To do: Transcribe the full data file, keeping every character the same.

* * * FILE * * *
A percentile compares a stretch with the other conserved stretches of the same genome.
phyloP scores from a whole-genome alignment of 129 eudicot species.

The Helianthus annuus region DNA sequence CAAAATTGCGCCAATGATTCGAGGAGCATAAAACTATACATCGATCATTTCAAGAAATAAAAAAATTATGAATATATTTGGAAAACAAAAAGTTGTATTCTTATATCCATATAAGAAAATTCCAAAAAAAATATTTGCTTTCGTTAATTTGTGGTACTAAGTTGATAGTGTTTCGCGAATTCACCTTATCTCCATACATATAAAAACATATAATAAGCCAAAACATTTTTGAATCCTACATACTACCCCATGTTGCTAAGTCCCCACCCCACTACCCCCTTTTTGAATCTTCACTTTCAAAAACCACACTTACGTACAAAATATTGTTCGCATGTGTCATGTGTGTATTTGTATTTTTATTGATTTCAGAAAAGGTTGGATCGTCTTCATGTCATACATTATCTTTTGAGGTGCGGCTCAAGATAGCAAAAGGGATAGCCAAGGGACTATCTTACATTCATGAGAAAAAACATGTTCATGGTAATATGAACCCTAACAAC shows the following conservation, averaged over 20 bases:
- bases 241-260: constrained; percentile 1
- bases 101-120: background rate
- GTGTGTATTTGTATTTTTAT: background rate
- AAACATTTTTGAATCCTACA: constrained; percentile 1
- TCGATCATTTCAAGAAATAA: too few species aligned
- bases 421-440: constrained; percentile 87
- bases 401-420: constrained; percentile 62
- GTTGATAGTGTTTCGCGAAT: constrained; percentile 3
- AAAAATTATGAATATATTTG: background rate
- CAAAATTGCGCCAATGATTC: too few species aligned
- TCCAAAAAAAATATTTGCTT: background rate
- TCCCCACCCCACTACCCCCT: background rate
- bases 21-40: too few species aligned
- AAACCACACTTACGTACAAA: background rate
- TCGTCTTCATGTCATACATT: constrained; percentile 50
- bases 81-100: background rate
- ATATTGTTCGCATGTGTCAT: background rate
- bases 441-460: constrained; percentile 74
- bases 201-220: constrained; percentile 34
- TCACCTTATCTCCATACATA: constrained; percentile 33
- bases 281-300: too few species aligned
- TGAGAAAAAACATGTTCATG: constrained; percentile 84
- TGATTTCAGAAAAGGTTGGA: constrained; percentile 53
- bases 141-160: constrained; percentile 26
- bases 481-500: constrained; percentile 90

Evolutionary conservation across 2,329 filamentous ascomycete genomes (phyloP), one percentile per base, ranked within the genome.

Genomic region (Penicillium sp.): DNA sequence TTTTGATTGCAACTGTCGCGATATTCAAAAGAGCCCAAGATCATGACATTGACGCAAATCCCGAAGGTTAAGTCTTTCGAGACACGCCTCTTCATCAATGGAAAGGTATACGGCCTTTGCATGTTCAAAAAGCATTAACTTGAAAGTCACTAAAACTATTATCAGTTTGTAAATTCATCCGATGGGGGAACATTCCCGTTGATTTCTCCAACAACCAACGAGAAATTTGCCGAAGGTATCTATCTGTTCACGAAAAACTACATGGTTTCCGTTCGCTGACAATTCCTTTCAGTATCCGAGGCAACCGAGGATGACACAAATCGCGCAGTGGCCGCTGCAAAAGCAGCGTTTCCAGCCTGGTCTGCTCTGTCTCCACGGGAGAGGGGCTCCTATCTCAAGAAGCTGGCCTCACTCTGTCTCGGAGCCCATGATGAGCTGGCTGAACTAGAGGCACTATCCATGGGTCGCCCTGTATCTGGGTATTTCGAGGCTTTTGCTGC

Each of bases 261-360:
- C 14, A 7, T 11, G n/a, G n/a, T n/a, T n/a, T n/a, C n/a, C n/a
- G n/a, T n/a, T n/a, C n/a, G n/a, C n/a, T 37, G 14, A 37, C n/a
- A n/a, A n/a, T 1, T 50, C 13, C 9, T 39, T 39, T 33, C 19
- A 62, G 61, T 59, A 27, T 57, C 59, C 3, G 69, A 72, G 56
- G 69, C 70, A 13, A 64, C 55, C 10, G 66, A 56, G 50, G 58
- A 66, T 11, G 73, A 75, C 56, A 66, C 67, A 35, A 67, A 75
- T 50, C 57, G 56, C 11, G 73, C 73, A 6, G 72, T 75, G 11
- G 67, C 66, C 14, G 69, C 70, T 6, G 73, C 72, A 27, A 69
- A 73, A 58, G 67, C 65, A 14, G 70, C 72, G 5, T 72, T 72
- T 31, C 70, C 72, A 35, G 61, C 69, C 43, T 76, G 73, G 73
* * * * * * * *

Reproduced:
A percentile compares a stretch with the other conserved stretches of the same genome.
phyloP scores from a whole-genome alignment of 129 eudicot species.

The Helianthus annuus region DNA sequence CAAAATTGCGCCAATGATTCGAGGAGCATAAAACTATACATCGATCATTTCAAGAAATAAAAAAATTATGAATATATTTGGAAAACAAAAAGTTGTATTCTTATATCCATATAAGAAAATTCCAAAAAAAATATTTGCTTTCGTTAATTTGTGGTACTAAGTTGATAGTGTTTCGCGAATTCACCTTATCTCCATACATATAAAAACATATAATAAGCCAAAACATTTTTGAATCCTACATACTACCCCATGTTGCTAAGTCCCCACCCCACTACCCCCTTTTTGAATCTTCACTTTCAAAAACCACACTTACGTACAAAATATTGTTCGCATGTGTCATGTGTGTATTTGTATTTTTATTGATTTCAGAAAAGGTTGGATCGTCTTCATGTCATACATTATCTTTTGAGGTGCGGCTCAAGATAGCAAAAGGGATAGCCAAGGGACTATCTTACATTCATGAGAAAAAACATGTTCATGGTAATATGAACCCTAACAAC shows the following conservation, averaged over 20 bases:
- bases 241-260: constrained; percentile 1
- bases 101-120: background rate
- GTGTGTATTTGTATTTTTAT: background rate
- AAACATTTTTGAATCCTACA: constrained; percentile 1
- TCGATCATTTCAAGAAATAA: too few species aligned
- bases 421-440: constrained; percentile 87
- bases 401-420: constrained; percentile 62
- GTTGATAGTGTTTCGCGAAT: constrained; percentile 3
- AAAAATTATGAATATATTTG: background rate
- CAAAATTGCGCCAATGATTC: too few species aligned
- TCCAAAAAAAATATTTGCTT: background rate
- TCCCCACCCCACTACCCCCT: background rate
- bases 21-40: too few species aligned
- AAACCACACTTACGTACAAA: background rate
- TCGTCTTCATGTCATACATT: constrained; percentile 50
- bases 81-100: background rate
- ATATTGTTCGCATGTGTCAT: background rate
- bases 441-460: constrained; percentile 74
- bases 201-220: constrained; percentile 34
- TCACCTTATCTCCATACATA: constrained; percentile 33
- bases 281-300: too few species aligned
- TGAGAAAAAACATGTTCATG: constrained; percentile 84
- TGATTTCAGAAAAGGTTGGA: constrained; percentile 53
- bases 141-160: constrained; percentile 26
- bases 481-500: constrained; percentile 90

Evolutionary conservation across 2,329 filamentous ascomycete genomes (phyloP), one percentile per base, ranked within the genome.

Genomic region (Penicillium sp.): DNA sequence TTTTGATTGCAACTGTCGCGATATTCAAAAGAGCCCAAGATCATGACATTGACGCAAATCCCGAAGGTTAAGTCTTTCGAGACACGCCTCTTCATCAATGGAAAGGTATACGGCCTTTGCATGTTCAAAAAGCATTAACTTGAAAGTCACTAAAACTATTATCAGTTTGTAAATTCATCCGATGGGGGAACATTCCCGTTGATTTCTCCAACAACCAACGAGAAATTTGCCGAAGGTATCTATCTGTTCACGAAAAACTACATGGTTTCCGTTCGCTGACAATTCCTTTCAGTATCCGAGGCAACCGAGGATGACACAAATCGCGCAGTGGCCGCTGCAAAAGCAGCGTTTCCAGCCTGGTCTGCTCTGTCTCCACGGGAGAGGGGCTCCTATCTCAAGAAGCTGGCCTCACTCTGTCTCGGAGCCCATGATGAGCTGGCTGAACTAGAGGCACTATCCATGGGTCGCCCTGTATCTGGGTATTTCGAGGCTTTTGCTGC

Each of bases 261-360:
- C 14, A 7, T 11, G n/a, G n/a, T n/a, T n/a, T n/a, C n/a, C n/a
- G n/a, T n/a, T n/a, C n/a, G n/a, C n/a, T 37, G 14, A 37, C n/a
- A n/a, A n/a, T 1, T 50, C 13, C 9, T 39, T 39, T 33, C 19
- A 62, G 61, T 59, A 27, T 57, C 59, C 3, G 69, A 72, G 56
- G 69, C 70, A 13, A 64, C 55, C 10, G 66, A 56, G 50, G 58
- A 66, T 11, G 73, A 75, C 56, A 66, C 67, A 35, A 67, A 75
- T 50, C 57, G 56, C 11, G 73, C 73, A 6, G 72, T 75, G 11
- G 67, C 66, C 14, G 69, C 70, T 6, G 73, C 72, A 27, A 69
- A 73, A 58, G 67, C 65, A 14, G 70, C 72, G 5, T 72, T 72
- T 31, C 70, C 72, A 35, G 61, C 69, C 43, T 76, G 73, G 73